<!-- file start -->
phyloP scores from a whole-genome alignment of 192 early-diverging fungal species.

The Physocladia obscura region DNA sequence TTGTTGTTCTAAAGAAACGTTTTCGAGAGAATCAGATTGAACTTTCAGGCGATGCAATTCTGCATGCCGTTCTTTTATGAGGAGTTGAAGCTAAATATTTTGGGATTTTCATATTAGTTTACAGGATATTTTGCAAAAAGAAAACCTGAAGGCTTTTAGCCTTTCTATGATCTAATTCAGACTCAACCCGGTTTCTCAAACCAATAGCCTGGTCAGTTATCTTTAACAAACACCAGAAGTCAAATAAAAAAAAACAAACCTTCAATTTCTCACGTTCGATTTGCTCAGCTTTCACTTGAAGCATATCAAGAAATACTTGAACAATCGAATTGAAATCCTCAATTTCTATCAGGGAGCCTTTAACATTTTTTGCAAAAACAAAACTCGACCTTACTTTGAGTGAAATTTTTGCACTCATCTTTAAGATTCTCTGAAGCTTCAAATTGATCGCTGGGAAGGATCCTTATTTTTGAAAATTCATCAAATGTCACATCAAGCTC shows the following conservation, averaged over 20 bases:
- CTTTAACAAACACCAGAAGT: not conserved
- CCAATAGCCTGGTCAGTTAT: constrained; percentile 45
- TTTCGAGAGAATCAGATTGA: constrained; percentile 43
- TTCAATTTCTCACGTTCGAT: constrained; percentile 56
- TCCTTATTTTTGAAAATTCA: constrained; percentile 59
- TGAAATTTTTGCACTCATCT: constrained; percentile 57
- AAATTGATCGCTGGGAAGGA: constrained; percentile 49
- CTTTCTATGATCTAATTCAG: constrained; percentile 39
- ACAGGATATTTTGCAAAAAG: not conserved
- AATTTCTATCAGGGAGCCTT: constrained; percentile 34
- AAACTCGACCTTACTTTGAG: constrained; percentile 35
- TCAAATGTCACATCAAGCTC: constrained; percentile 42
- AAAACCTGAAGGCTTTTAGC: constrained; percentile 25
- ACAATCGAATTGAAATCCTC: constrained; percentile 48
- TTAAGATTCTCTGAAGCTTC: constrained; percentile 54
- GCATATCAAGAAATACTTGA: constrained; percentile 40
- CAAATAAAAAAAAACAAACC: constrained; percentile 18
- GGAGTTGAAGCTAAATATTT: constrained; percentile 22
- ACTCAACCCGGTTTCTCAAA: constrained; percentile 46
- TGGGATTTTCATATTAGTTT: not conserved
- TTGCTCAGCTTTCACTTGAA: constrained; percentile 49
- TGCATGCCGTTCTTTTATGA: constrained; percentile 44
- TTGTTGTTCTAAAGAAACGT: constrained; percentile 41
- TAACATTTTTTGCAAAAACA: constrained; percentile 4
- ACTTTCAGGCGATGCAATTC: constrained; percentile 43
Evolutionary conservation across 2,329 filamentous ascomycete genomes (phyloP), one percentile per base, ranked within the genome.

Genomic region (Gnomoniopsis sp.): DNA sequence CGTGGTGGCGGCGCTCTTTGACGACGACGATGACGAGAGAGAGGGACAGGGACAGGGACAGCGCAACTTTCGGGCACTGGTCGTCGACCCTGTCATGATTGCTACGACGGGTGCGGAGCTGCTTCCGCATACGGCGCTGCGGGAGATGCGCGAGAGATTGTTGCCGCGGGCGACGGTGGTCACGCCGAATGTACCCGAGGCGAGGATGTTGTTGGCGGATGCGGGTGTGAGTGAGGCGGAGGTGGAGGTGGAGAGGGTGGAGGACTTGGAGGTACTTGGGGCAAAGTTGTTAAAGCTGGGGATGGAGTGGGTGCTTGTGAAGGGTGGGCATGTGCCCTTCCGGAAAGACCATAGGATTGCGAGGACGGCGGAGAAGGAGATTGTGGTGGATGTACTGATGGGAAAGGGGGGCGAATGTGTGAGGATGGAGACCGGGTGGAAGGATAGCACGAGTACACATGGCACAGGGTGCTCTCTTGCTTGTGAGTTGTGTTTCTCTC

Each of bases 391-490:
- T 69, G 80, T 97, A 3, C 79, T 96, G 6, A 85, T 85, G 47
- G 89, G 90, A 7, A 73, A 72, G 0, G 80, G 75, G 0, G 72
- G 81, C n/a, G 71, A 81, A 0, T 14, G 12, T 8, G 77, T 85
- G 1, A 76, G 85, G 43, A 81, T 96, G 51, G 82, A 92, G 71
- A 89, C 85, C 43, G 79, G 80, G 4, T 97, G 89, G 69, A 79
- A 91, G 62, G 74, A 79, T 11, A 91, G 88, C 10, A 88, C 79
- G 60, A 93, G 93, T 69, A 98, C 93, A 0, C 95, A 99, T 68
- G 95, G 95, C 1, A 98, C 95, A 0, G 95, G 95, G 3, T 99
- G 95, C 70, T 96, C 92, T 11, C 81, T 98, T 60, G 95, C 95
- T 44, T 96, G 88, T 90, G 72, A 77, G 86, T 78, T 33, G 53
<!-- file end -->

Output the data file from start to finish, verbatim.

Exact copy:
phyloP scores from a whole-genome alignment of 192 early-diverging fungal species.

The Physocladia obscura region DNA sequence TTGTTGTTCTAAAGAAACGTTTTCGAGAGAATCAGATTGAACTTTCAGGCGATGCAATTCTGCATGCCGTTCTTTTATGAGGAGTTGAAGCTAAATATTTTGGGATTTTCATATTAGTTTACAGGATATTTTGCAAAAAGAAAACCTGAAGGCTTTTAGCCTTTCTATGATCTAATTCAGACTCAACCCGGTTTCTCAAACCAATAGCCTGGTCAGTTATCTTTAACAAACACCAGAAGTCAAATAAAAAAAAACAAACCTTCAATTTCTCACGTTCGATTTGCTCAGCTTTCACTTGAAGCATATCAAGAAATACTTGAACAATCGAATTGAAATCCTCAATTTCTATCAGGGAGCCTTTAACATTTTTTGCAAAAACAAAACTCGACCTTACTTTGAGTGAAATTTTTGCACTCATCTTTAAGATTCTCTGAAGCTTCAAATTGATCGCTGGGAAGGATCCTTATTTTTGAAAATTCATCAAATGTCACATCAAGCTC shows the following conservation, averaged over 20 bases:
- CTTTAACAAACACCAGAAGT: not conserved
- CCAATAGCCTGGTCAGTTAT: constrained; percentile 45
- TTTCGAGAGAATCAGATTGA: constrained; percentile 43
- TTCAATTTCTCACGTTCGAT: constrained; percentile 56
- TCCTTATTTTTGAAAATTCA: constrained; percentile 59
- TGAAATTTTTGCACTCATCT: constrained; percentile 57
- AAATTGATCGCTGGGAAGGA: constrained; percentile 49
- CTTTCTATGATCTAATTCAG: constrained; percentile 39
- ACAGGATATTTTGCAAAAAG: not conserved
- AATTTCTATCAGGGAGCCTT: constrained; percentile 34
- AAACTCGACCTTACTTTGAG: constrained; percentile 35
- TCAAATGTCACATCAAGCTC: constrained; percentile 42
- AAAACCTGAAGGCTTTTAGC: constrained; percentile 25
- ACAATCGAATTGAAATCCTC: constrained; percentile 48
- TTAAGATTCTCTGAAGCTTC: constrained; percentile 54
- GCATATCAAGAAATACTTGA: constrained; percentile 40
- CAAATAAAAAAAAACAAACC: constrained; percentile 18
- GGAGTTGAAGCTAAATATTT: constrained; percentile 22
- ACTCAACCCGGTTTCTCAAA: constrained; percentile 46
- TGGGATTTTCATATTAGTTT: not conserved
- TTGCTCAGCTTTCACTTGAA: constrained; percentile 49
- TGCATGCCGTTCTTTTATGA: constrained; percentile 44
- TTGTTGTTCTAAAGAAACGT: constrained; percentile 41
- TAACATTTTTTGCAAAAACA: constrained; percentile 4
- ACTTTCAGGCGATGCAATTC: constrained; percentile 43
Evolutionary conservation across 2,329 filamentous ascomycete genomes (phyloP), one percentile per base, ranked within the genome.

Genomic region (Gnomoniopsis sp.): DNA sequence CGTGGTGGCGGCGCTCTTTGACGACGACGATGACGAGAGAGAGGGACAGGGACAGGGACAGCGCAACTTTCGGGCACTGGTCGTCGACCCTGTCATGATTGCTACGACGGGTGCGGAGCTGCTTCCGCATACGGCGCTGCGGGAGATGCGCGAGAGATTGTTGCCGCGGGCGACGGTGGTCACGCCGAATGTACCCGAGGCGAGGATGTTGTTGGCGGATGCGGGTGTGAGTGAGGCGGAGGTGGAGGTGGAGAGGGTGGAGGACTTGGAGGTACTTGGGGCAAAGTTGTTAAAGCTGGGGATGGAGTGGGTGCTTGTGAAGGGTGGGCATGTGCCCTTCCGGAAAGACCATAGGATTGCGAGGACGGCGGAGAAGGAGATTGTGGTGGATGTACTGATGGGAAAGGGGGGCGAATGTGTGAGGATGGAGACCGGGTGGAAGGATAGCACGAGTACACATGGCACAGGGTGCTCTCTTGCTTGTGAGTTGTGTTTCTCTC

Each of bases 391-490:
- T 69, G 80, T 97, A 3, C 79, T 96, G 6, A 85, T 85, G 47
- G 89, G 90, A 7, A 73, A 72, G 0, G 80, G 75, G 0, G 72
- G 81, C n/a, G 71, A 81, A 0, T 14, G 12, T 8, G 77, T 85
- G 1, A 76, G 85, G 43, A 81, T 96, G 51, G 82, A 92, G 71
- A 89, C 85, C 43, G 79, G 80, G 4, T 97, G 89, G 69, A 79
- A 91, G 62, G 74, A 79, T 11, A 91, G 88, C 10, A 88, C 79
- G 60, A 93, G 93, T 69, A 98, C 93, A 0, C 95, A 99, T 68
- G 95, G 95, C 1, A 98, C 95, A 0, G 95, G 95, G 3, T 99
- G 95, C 70, T 96, C 92, T 11, C 81, T 98, T 60, G 95, C 95
- T 44, T 96, G 88, T 90, G 72, A 77, G 86, T 78, T 33, G 53